One of the readers of this column, even before I began writing about the November 5th Fort Hood massacre the day after it occurred, is Sgt. Brian Singer, a U.S. army soldier currently deployed to Iraq, but whose home station is Fort Hood.

A few days after the Fort Hood shootings Sgt. Singer wrote a letter-to-the-editor to Stars and Stripes. An edited version of that letter was published in Stars and Stripes on Thursday, November 19th. You can read Sgt. Singer’s letter as published in Stars and Stripes here.

Sgt. Singer was kind enough to grant me permission to publish the full text of his letter as a guest column.

One sentence in particular was left out of the edited version published by Stars and Stripes, and this missing sentence — a question Sgt. Singer asks — highlights the contradiction between the propaganda we are fed regarding our military services and the stark reality.

Sgt. Singer asks in his letter, “Why is it that as military members we have to disarm ourselves every time we go to work?”

I don’t often succumb to the popular temptation to call our servicemen and women heroes, but in this case it’s indisputable. Publicly taking on an established policy held by your superiors in the chain of command while deployed — out of love for your fellow soldiers and their families — is nothing short of heroic.

–J. Neil Schulman

The tragic results of victim disarmament were made real to the military community with Thursday’s shooting at Fort Hood. If this were a moral and proper world, as soon as Maj. Nidal Hasan drew his weapon, every single person in the building would have had their front sights leveled on him. Fort Hood’s (and all other U.S. military installations’) immoral and unjust anti-self-defense policy effectively disarmed only the victims of this crime. How many more events like this is it going to take before DOD officials wake up and realize that victim disarmament costs lives? How many more events like this will have to take place before Congress amends the UCMJ to require all personnel, civilian and military, to be properly armed — meaning not simply carrying an unloaded weapon like we do over here — at all times while on US military installations?

In the State of Texas, and many other states throughout our great country, citizens from all walks of life voluntarily choose every day to be responsible for protecting their own lives and property by arming themselves. This is not just an act of responsibility; it is the ultimate expression of patriotism and good citizenship. Why is it that as military members we have to disarm ourselves every time we go to work?

Fort Hood is my home station. That’s where my wife and kids are. It further sickens me that when my wife needs to go on post in order to take care of some kind of business, whether it’s a doctor appointment, an FRG meeting or renewing the kids’ ID cards, she, too, has to surrender her fundamental human right to defend herself, by going unarmed. And the military tells us it cares about the welfare of our families.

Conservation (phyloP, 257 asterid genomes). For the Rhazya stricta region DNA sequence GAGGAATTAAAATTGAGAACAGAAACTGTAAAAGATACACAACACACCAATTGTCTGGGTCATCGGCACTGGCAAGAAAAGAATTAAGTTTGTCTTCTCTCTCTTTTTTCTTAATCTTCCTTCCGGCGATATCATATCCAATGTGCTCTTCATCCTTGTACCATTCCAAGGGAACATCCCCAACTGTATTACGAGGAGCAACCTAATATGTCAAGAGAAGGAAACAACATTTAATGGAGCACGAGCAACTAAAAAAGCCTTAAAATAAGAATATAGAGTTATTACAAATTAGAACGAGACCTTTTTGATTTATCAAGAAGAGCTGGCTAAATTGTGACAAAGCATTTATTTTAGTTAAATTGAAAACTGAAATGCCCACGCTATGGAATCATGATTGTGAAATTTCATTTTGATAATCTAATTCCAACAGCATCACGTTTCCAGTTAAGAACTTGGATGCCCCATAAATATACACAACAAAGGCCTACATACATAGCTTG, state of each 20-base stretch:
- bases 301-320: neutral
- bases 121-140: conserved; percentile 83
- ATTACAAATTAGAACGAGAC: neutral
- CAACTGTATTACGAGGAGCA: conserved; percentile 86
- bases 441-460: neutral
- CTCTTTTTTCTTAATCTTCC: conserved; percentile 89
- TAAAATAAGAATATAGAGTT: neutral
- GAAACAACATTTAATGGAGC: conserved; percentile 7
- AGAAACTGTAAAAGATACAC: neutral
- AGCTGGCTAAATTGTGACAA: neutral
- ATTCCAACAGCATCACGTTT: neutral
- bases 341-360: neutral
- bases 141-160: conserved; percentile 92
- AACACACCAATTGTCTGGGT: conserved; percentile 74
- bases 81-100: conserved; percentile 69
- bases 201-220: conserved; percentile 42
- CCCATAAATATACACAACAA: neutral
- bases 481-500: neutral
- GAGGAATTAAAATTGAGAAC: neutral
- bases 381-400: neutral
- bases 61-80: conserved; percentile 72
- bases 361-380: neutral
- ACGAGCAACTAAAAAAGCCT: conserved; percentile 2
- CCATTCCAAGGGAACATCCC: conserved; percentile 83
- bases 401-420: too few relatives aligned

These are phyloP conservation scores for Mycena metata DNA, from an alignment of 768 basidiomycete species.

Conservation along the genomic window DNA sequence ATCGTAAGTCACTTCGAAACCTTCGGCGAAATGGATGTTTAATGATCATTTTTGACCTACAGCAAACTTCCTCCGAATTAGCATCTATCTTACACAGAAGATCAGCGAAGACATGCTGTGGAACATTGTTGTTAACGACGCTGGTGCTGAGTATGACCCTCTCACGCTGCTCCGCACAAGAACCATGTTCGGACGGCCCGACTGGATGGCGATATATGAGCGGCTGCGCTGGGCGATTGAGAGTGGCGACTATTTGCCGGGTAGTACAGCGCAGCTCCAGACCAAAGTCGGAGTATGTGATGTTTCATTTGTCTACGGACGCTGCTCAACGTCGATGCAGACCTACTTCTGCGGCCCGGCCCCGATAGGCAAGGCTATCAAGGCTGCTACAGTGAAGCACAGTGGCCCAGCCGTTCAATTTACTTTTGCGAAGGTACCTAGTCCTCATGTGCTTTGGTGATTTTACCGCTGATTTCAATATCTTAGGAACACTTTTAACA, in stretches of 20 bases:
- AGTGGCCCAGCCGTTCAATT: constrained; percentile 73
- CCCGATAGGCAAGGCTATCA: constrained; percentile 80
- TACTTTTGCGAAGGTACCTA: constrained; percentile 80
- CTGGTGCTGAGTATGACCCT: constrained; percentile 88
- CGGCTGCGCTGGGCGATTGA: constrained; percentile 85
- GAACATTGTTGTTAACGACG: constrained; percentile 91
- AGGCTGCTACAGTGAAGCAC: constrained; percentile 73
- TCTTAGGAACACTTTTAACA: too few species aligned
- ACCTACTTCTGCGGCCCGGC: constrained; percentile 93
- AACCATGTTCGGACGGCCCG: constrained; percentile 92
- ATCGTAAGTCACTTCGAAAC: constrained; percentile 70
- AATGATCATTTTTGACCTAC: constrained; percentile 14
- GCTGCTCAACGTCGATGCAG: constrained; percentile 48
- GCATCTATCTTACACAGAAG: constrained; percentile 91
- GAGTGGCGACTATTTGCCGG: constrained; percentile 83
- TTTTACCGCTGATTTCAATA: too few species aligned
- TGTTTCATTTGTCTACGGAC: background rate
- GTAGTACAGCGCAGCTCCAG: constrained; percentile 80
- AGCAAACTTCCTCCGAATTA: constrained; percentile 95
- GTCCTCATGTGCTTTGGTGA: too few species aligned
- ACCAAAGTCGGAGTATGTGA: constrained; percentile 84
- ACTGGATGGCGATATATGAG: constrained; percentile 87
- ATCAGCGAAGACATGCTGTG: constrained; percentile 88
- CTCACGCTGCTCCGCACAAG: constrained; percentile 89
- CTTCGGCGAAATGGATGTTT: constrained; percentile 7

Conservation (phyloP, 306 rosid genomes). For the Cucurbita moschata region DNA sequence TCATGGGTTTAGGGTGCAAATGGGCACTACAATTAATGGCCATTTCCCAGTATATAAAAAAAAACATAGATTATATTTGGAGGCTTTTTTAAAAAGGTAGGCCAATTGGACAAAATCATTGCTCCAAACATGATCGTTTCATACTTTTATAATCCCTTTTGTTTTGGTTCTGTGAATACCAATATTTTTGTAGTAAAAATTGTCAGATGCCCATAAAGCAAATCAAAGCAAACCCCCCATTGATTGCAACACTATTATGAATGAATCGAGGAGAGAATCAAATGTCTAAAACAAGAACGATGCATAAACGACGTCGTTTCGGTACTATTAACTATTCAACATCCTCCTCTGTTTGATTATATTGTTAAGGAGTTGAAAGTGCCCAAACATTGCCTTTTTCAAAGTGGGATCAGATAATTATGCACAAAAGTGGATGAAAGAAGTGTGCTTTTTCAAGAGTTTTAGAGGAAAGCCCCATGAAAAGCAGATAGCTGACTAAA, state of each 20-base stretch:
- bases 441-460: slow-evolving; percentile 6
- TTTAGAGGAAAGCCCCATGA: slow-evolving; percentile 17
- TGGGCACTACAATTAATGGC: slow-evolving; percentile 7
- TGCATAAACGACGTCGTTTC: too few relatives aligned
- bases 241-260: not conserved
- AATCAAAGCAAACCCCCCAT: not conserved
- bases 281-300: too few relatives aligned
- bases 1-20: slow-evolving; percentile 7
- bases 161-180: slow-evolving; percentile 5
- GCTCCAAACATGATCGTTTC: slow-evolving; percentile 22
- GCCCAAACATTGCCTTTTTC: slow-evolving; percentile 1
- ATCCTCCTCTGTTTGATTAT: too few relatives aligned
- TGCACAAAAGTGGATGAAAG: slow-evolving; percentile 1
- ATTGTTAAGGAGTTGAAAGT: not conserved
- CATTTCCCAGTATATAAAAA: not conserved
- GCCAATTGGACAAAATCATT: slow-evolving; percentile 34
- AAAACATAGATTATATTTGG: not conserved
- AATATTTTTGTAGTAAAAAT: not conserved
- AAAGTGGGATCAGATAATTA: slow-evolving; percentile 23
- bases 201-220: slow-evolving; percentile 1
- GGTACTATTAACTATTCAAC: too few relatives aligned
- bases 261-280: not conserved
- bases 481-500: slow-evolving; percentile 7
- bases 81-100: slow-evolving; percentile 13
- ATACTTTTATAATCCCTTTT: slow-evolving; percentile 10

It is incomprehensible to me that in the days of the Global War on Terrorism Stateside military installations have become the country’s largest Gun Free Zones — you can interpret this as playgrounds for criminals. We have unfortunately seen a variety of mass shootings in recent years, at schools, universities, houses of worship and other public gathering places. There are no steps to take, no rules to pass, to prevent the occasional sick, twisted mind from completely losing its grip on reality, driving a criminal to commit such a heinous act. Yet as citizens — as free Americans responsible for ourselves, our families, and our property — we have the ability to stop these kinds of crimes from happening. How many lives would have been saved on 9/11 if people weren’t stripped of their human right to self defense simply because they wanted to fly? How many lives would have been saved at Virginia Tech, Columbine High School, and now Fort Hood?

Those who continue to advocate policies that guarantee the criminal class has unfettered access to an endless supply of defenseless potential victims need to change their tune. Maj. Nidal Hasan bears sole responsibility for his crime. Lawmakers and DOD policy makers need to respond by ensuring that those of us who took the oath to defend the Constitution have the means available for us to live up to that oath. Modifying installation policies and the UCMJ to remove all restrictions on the carrying of firearms would be a small step in the right direction.

SGT Brian Singer
Camp Taji, Iraq

Note for November 24, 2009:

J. Neil Schulman thanks Dean Daily for his generous support of this column.

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